This paper focuses on recent advances in direct freeform fabrication of high performance components via selective laser sintering (SLS). The application, known as SLS/HIP, is a low cost manufacturing technique that combines the strengths of selective laser sintering and hot isostatic pressing (HIP) to rapidly produce low volume or “one of a kind” high performance metal components. Direct selective laser sintering is a rapid manufacturing technique that can produce high density metal parts of complex geometry with an integral, gas impermeable skin. These parts can then be directly post‐processed by containerless HIP. The advantages of in situ encapsulation include elimination of a secondary container material and associated container‐powder interaction, reduced pre‐processing time, a short HIP cycle and reduction in post‐processing steps compared to HIP of canned parts. SLS/HIP is currently being developed under a DARPA/ONR program for INCONEL® 625 superalloy and Ti‐6Al‐4V, the demonstration components being the F‐14 turbine engine vane and the AIM‐9 missile guidance section housing base respectively.

Details

Rapid Prototyping Journal, vol. 4 no. 3
Type: Research Article
ISSN: 1355-2546

Keywords

Click here to view access options
Article
Publication date: 1 October 2006

Ssuwei Chen, Jeremy Murphy, Jason Herlehy, David L. Bourell and Kristin L. Wood

This paper aims to present a new fabrication method for fuel cell current collectors. Demonstration of its usefulness and discussion of its impact on current collector…

Downloads
1388

Abstract

Purpose

This paper aims to present a new fabrication method for fuel cell current collectors. Demonstration of its usefulness and discussion of its impact on current collector design and performance are also given.

Design/methodology/approach

The selective laser sintering (SLS) technique is used to create green parts followed by a high temperature curing process and pressureless infiltration treatment to meet basic part design requirements.

Findings

A material system and process satisfying both manufacturing constraints and product property requirements can be used for fabrication of current collectors via SLS. Relative particle size and composition of the constituents play an important role in successful manufacture of the plates. Strategies to improve electrical conductivity are also discussed.

Originality/value

A new manufacturing method has been developed for the construction of fuel cell current collectors that could generate opportunities for performance enhancement and fuel cell application by eliminating the constraints imposed by traditional fabrication processes.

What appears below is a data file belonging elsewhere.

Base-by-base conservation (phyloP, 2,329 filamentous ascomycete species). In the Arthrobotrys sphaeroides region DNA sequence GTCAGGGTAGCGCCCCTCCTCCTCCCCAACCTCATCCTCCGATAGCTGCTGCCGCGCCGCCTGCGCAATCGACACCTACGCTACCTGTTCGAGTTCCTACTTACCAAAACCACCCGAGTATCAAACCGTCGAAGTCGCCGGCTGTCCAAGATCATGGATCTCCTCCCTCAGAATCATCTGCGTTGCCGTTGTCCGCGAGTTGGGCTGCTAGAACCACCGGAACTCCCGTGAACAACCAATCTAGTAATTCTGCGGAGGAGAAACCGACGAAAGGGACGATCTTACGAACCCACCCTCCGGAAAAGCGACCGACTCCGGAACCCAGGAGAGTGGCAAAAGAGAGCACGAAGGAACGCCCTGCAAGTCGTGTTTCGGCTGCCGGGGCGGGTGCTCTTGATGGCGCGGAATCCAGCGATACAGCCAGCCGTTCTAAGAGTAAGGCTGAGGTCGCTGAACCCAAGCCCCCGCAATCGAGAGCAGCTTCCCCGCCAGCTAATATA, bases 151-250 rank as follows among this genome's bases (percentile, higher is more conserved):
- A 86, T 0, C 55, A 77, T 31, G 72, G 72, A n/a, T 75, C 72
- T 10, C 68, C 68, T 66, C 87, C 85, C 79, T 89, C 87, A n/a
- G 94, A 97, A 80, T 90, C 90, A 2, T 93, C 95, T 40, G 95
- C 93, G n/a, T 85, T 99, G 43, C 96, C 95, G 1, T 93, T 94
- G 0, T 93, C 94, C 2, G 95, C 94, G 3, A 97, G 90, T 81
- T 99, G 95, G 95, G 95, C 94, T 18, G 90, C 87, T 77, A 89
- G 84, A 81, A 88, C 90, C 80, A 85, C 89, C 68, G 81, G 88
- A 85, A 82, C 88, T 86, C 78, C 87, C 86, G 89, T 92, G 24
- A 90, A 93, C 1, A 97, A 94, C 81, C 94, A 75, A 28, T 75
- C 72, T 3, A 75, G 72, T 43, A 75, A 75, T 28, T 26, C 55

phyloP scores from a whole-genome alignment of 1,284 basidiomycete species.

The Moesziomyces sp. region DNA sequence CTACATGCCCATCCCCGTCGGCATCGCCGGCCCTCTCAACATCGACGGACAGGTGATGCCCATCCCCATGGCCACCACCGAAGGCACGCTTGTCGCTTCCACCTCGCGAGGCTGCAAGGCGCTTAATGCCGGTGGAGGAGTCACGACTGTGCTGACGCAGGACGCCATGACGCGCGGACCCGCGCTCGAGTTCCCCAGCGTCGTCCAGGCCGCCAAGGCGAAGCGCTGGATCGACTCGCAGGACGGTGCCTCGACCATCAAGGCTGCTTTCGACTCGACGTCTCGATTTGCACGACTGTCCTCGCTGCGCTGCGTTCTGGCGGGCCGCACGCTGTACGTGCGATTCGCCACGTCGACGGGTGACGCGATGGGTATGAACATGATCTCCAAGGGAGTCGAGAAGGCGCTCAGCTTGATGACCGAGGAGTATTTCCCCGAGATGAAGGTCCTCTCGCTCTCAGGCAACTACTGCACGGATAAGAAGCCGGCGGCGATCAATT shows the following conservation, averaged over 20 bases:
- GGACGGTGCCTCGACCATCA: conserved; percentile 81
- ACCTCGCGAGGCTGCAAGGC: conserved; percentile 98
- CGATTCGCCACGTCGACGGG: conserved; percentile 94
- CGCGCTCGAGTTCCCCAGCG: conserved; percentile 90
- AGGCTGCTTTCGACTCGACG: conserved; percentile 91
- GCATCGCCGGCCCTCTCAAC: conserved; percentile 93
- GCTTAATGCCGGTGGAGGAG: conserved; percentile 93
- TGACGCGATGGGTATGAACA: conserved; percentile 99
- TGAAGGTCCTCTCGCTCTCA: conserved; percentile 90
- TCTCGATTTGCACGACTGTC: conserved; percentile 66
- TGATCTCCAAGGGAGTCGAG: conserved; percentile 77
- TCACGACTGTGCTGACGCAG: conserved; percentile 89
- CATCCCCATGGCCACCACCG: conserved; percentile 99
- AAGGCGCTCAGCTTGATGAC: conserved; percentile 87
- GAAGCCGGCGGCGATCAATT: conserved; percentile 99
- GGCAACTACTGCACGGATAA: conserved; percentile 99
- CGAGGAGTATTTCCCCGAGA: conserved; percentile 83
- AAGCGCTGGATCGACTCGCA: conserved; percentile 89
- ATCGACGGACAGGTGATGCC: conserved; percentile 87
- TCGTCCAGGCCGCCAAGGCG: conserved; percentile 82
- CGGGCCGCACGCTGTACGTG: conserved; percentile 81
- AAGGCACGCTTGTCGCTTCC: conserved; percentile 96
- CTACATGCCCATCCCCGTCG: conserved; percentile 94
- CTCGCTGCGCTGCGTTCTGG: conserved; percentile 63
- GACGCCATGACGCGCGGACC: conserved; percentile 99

Details

Rapid Prototyping Journal, vol. 12 no. 5
Type: Research Article
ISSN: 1355-2546

Keywords

Click here to view access options
Article
Publication date: 15 June 2015

Mengqi Yuan and David L. Bourell

The purpose of this paper is to report selected optical properties of laser sintered polyamide 12 blank plates under different monochromatic and white light conditions and…

Abstract

Purpose

The purpose of this paper is to report selected optical properties of laser sintered polyamide 12 blank plates under different monochromatic and white light conditions and to apply these properties in production of laser sintered lithophanes.

Design/methodology/approach

A UNICO 1201E spectrophotometer was used to measure the transmittance of laser sintered polyamide 12 plates as a function of plate thickness. Monochromatic light-emitting diodes were used to assess the wavelength dependence on the transmission and contrast as captured by a SONY DSC-W55 camera.

Findings

The transmittance decreased with increasing plate thickness which varied significantly depending on the monochromatic wavelength. Highest transmission was observed using green light (525 nm) and poorest transmission was measured for yellow light (589 nm).

Research limitations/implications

There is a limit to the amount of contrast obtained in polyamide lithophanes because the thickness of the plates is limited to less than about 5 mm. Greater thickness results in discernible topology on the lithophane which impairs the quality of the image.

Originality/value

Light transmittance of polyamide 12 plates under different lighting conditions is reported and applied to optically defined laser sintered lithophanes.

Details

Rapid Prototyping Journal, vol. 21 no. 4
Type: Research Article
ISSN: 1355-2546

Keywords

Click here to view access options
Article
Publication date: 15 June 2010

Kaushik Alayavalli and David L. Bourell

The purpose of this paper is to produce electrically conductive, fluid impermeable graphite bipolar plates for a direct methanol fuel cell, using indirect selective laser…

Abstract

Purpose

The purpose of this paper is to produce electrically conductive, fluid impermeable graphite bipolar plates for a direct methanol fuel cell, using indirect selective laser sintering (SLS) and suitable post processing techniques.

Design/methodology/approach

Bipolar plates are made by the indirect SLS of graphite powder and phenolic resin mixture. The phenolic resin binder is then burnt off at a high temperature in a vacuum furnace to produce a 100 per cent carbon part. This brown part is then infiltrated using a low‐viscosity (∼5‐10  cps) cyanoacrylate to seal up the open pores, rendering the plates fluid impermeable.

Findings

It has been found that the electrical conductivity increases significantly (> 220 S/cm) with a corresponding increase in pyrolyzing temperature which correlates well with literature on the carbonization of phenol formaldehyde resins. The cyanoacrylate infiltrated parts tested under fluid pressure demonstrated no leakage through the plate, indicating full closure of open porosity.

Originality/value

This work demonstrates the capability of the SLS process to produce working bipolar plates with complex flow field designs that can be tested to verify its efficacy in a working fuel cell, thereby saving time and cost in machining natural graphite.

Details

Rapid Prototyping Journal, vol. 16 no. 4
Type: Research Article
ISSN: 1355-2546

Keywords

Content available
Article
Publication date: 25 September 2009

Ian Campbell

Downloads
432

Abstract

Details

Rapid Prototyping Journal, vol. 15 no. 5
Type: Research Article
ISSN: 1355-2546

1 – 10 of 30